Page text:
It took me 2 years after having you for history to realize you were right. After my freshman year at Loveland Hurst, which was a joke, I moved to Grant County, Kentucky. I figured I would start out with a clean slate and settle down. I started doing my homework, a first, right? Believe it or not I was well respected there. I found enjoyment in excelling in my school work. I almost majored in mathematics in high school. I received an award in my poetry class. Get this I Joey ----- was the only student to keep an “A” average in poetry class. I also got a couple of awards in Band. I have graduated high school this year and I am now attending the University of Kentucky. You will never believe what I plan to study, I am a pre-medicine student. You didn’t faint did you? I am doing fine in college and I want to repeat a humble thank you. It seemed that you knew I had the potential and tried to bring it out of me but I would not allow you. Thank you.

Your friend forever,
Joey -----


You see: teaching always matters.


P. S.: IF THERE IS ANY TEACHER OUT THERE who wants to copy my “big cash prize idea,” I say go ahead.

I would warn you, however. NEVER offer $5 to anyone who can answer some question you consider hopelessly abstruse. When they do you will end up poorer and wiser.



Where do we lead students?
We may never know.
Drawing by Matt Mouser, former student.


You’ve Come a Long Way, Baby: 50th Anniversary of The Feminine Mystique

YOU’RE NOT LIKELY TO HEAR RUSH LIMBAUGH celebrating this week, but fifty years ago Betty Friedan helped launch the modern feminist movement and change life for American women forever. 

The Feminine Mystique was first published in February 1963. 

If you’re young or haven’t read Friedan’s book, it can be hard to understand how far women had to go to achieve equality in 1963. Life on the domestic front—the only front that really seemed to matter—was slowly getting better. Fifty years ago, the average housewife had an automatic washing machine and possibly a clothes dryer, too. She had an electric can-opener on her kitchen counter, a garbage disposal in her sink.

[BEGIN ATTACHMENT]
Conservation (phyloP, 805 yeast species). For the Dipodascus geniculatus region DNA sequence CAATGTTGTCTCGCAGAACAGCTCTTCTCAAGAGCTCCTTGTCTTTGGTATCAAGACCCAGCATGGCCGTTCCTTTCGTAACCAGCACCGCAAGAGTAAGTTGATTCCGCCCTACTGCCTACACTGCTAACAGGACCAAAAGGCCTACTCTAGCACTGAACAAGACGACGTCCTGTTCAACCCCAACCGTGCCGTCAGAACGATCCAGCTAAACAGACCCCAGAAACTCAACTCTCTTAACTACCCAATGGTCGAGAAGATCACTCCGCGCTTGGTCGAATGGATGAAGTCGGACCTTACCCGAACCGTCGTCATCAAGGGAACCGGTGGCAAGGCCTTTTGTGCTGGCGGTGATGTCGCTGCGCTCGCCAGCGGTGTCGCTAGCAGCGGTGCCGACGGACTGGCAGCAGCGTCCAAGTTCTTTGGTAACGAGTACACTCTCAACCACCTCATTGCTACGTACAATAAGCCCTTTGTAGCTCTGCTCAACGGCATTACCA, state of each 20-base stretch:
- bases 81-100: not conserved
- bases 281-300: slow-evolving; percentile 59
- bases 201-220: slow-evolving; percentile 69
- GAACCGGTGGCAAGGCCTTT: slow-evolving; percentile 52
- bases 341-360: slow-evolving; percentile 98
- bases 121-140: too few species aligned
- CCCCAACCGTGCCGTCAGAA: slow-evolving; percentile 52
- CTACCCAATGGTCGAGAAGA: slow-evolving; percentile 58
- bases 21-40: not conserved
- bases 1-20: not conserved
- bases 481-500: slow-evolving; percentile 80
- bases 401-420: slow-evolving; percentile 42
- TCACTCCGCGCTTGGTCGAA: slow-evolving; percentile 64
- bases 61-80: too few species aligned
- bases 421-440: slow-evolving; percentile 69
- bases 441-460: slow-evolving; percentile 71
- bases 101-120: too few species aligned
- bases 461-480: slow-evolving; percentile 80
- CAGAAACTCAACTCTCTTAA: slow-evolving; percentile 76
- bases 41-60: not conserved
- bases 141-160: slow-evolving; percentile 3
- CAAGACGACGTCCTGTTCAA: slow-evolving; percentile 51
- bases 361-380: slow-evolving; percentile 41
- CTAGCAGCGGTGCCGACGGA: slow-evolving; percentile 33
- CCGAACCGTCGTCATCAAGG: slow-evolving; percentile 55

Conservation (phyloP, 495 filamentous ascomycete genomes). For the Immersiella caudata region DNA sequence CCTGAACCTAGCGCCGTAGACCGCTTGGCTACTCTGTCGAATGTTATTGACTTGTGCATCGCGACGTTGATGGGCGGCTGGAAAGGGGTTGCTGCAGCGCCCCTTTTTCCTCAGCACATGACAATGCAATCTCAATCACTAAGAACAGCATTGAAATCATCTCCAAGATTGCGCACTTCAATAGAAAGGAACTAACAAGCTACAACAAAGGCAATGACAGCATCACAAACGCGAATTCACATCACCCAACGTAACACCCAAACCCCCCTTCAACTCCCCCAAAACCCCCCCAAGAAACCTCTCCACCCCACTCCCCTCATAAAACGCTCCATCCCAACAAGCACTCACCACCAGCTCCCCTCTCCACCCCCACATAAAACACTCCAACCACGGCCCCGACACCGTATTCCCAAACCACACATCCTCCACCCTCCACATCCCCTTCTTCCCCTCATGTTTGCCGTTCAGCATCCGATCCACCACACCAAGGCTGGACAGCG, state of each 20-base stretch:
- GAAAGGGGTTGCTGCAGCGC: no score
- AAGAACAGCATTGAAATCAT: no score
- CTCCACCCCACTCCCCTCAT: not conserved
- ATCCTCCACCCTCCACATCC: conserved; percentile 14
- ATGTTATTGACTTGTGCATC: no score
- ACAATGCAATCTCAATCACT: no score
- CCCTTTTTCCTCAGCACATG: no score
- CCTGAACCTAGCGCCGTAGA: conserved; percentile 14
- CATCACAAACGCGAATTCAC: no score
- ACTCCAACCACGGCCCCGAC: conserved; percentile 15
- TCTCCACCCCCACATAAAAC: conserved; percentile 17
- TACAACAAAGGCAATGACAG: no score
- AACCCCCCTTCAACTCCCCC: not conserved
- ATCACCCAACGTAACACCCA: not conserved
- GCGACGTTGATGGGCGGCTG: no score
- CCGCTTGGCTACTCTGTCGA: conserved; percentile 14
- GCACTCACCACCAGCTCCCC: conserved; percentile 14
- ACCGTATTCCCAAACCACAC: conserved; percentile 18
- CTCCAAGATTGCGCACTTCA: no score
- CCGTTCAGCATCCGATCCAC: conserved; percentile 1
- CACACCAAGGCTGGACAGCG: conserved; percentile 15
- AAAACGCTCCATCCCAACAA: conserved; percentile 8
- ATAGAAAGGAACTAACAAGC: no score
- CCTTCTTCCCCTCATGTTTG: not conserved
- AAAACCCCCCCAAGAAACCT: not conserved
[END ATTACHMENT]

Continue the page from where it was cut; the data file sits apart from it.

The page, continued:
If she was rich she might have an automatic dish washer. 

What else did a typical housewife have to be thankful for? Wrinkle-free synthetic fabrics had taken the “iron” out of “ironing day.” Frozen foods, cake mixes, TV dinners and a growing fast-food industry were making meal time less taxing. 

More importantly, birth control pills had been on the market for three years and use was spreading. (It was still a crime to send birth control information through the mail, however. Something to do with “pornography,” you understand) Experts—male experts, anyway—reported that America’s females had never had it so good. 

In reality a revolution was brewing.





THE PATRICK HENRY OF THE MOMENT was Betty Friedan, mother of three small children, a stay-at-home mom (pretty much the only kind in 1963) and college graduate. Growing up, she had heard the same message again and again:  “A woman’s place is in the home. A woman’s place is in the home.” A girl must learn to cook and sew. A girl must make herself attractive to young men. Still, she must be careful. She must not be too aggressive or act “too smart.” She must not curse. She must not engage in activities which made her sweat. She must not discuss sex! Mercy! No mentioning that word! 

She must be a “lady.” 

At times, it seemed, nothing else mattered more than looking good for, and then finding, and roping in “Mr. Right.” The husband was the key—and landing him was like reeling in a prized fish. Looking good was as important to a woman, as realistic bait is to a fisherman. Slogans like: “Blondes have more fun.” said it all. American women were trained to think that happiness could be found in a bottle of coloring. Even the first Barbie dolls (which sold in 1959) helped bolster the simple message.

 Barbie was all body and no brain. Her hair was perfect. Her clothes were lovely. Her head was empty.